By setting the expectations bar very low it means the new management team can appear as masters of the universe even after having delivered a pretty uninspiring result. (especially taking into account all the money that has been spent on the change programme)

Sol has excelled in his use of the “under promise and over deliver technique”.  For all his efforts and a 12 million dollar salary (plus the money being paid to his team of highly paid consultants) he has delivered a very average result.

After spending huge sums of money getting new products to the market all Telstra can boast is a 13% jump in half yearly profits. Operating expenses also rose so the underlying profit margin is not getting any great boost. Shareholders may have been better off without large chucks of the transformation programme in the first place.

Of course Telstra and their CEO will say they are only partially through the five year transformation programme and that shareholders need to wait longer before they see many of the benefits hit the bottom line. All I can say is if Sol and his team walk before the programme is completed (see Rule 2), then I would be a very worried shareholder.

P.S. I had an indirect interest in Telstra shares earlier in the year but these holdings were sold before the recent results were announced.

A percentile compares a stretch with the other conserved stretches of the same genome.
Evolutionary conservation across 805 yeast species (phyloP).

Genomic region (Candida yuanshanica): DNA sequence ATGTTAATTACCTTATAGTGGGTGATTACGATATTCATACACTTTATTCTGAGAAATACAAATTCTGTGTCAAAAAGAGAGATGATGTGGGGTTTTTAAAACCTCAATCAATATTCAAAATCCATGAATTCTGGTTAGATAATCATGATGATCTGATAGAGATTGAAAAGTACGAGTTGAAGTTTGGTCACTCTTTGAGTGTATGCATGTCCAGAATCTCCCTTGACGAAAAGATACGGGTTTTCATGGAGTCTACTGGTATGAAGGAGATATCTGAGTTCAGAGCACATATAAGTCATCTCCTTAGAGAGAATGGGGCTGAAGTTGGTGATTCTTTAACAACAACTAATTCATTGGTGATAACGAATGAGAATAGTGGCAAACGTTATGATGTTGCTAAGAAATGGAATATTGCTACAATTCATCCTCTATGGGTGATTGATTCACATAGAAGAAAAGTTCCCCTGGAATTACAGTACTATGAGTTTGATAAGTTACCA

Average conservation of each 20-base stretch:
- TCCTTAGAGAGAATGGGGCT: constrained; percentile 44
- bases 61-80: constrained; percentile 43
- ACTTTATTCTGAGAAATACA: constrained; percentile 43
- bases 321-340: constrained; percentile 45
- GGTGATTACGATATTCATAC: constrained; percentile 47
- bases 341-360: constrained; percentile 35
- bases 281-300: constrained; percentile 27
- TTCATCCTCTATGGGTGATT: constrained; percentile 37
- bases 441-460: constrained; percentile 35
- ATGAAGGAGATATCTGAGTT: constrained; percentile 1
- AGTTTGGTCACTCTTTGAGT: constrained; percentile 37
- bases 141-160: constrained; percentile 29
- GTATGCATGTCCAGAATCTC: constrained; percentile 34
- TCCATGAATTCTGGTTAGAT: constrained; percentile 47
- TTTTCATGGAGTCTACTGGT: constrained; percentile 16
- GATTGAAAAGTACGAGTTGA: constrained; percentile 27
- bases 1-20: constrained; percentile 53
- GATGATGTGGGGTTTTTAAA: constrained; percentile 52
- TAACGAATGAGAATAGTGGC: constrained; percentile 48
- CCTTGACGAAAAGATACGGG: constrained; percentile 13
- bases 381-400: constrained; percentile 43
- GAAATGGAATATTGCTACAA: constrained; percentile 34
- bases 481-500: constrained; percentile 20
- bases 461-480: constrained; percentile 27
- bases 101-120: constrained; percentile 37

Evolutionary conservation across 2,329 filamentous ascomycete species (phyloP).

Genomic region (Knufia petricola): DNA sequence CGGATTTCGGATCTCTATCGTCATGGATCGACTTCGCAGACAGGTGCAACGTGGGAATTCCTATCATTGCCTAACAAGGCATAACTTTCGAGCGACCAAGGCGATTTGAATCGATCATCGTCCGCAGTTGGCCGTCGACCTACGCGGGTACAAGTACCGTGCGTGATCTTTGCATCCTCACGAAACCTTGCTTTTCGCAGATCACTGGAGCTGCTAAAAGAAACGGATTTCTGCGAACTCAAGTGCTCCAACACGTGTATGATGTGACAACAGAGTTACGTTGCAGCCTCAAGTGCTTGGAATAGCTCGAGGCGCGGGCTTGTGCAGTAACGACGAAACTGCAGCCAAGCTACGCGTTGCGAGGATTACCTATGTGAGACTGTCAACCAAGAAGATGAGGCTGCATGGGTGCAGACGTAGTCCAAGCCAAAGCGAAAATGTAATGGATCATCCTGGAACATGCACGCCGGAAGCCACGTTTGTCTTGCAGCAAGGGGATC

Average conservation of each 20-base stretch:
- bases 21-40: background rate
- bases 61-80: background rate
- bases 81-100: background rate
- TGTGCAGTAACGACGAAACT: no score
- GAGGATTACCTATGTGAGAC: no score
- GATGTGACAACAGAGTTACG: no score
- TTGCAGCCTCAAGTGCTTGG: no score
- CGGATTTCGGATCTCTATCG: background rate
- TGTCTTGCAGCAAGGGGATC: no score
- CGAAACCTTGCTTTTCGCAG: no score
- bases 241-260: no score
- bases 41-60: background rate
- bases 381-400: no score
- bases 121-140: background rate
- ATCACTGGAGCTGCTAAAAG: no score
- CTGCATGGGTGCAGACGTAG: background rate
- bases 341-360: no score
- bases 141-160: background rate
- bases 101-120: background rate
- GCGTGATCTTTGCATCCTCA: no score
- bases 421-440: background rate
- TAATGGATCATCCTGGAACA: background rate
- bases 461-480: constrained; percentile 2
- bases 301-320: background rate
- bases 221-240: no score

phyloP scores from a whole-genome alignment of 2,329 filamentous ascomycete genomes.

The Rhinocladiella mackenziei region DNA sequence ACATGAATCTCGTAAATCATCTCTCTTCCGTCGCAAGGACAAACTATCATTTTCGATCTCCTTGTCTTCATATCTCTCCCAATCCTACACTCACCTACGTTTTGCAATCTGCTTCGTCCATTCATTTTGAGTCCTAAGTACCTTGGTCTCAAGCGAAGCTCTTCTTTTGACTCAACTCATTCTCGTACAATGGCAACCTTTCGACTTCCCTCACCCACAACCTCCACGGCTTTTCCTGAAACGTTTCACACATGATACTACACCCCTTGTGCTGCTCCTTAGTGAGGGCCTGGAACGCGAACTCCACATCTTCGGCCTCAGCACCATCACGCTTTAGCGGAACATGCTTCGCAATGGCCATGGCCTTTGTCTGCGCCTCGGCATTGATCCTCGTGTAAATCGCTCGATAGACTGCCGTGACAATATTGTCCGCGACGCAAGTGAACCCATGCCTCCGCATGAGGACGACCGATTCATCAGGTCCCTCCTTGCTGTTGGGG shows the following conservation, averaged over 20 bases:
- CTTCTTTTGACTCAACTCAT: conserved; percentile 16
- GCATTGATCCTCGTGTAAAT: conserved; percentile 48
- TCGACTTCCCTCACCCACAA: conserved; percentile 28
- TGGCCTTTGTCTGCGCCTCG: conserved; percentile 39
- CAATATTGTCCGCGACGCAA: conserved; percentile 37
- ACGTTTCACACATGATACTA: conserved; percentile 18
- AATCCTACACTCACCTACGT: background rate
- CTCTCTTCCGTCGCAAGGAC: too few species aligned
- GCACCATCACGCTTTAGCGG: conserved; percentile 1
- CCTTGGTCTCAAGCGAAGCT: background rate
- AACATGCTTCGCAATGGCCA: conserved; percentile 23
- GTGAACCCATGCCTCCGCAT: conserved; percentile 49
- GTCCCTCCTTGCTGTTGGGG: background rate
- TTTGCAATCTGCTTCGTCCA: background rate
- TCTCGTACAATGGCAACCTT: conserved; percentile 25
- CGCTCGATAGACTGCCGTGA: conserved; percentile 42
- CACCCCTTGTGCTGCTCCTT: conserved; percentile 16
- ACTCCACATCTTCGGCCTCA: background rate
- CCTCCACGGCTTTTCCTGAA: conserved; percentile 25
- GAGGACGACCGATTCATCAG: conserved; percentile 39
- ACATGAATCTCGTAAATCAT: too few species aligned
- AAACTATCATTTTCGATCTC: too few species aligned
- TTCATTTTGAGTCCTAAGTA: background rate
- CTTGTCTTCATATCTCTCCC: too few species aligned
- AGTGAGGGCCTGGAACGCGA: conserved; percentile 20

3 responses so far ↓

  • 1 Greg Atkinson // Apr 27, 2009 at 9:20 am

    Well…today in The Australian newspaper we hear “TELSTRA may be forced into large writedowns and the reduction of financial targets in coming months as widespread problems with Sol Trujillo’s $12 billion transformation project come to light at board level.” So I guess I was right on the money for once 🙂

  • 2 Senator13 // Apr 27, 2009 at 10:18 am

    Ol Sol has done more harm then good with TLS. He left TLS with blooning costs, no better profits, and bailed with millions in pay. The only one that did anygood out of Sol being at TLS was Sol himself.

  • 3 Greg Atkinson // Apr 27, 2009 at 9:00 pm

    Don’t forget his “amigo” pals that were flown in from the U.S., given ridiculously high salaries & allowances and then also departed leaving the place in a mess.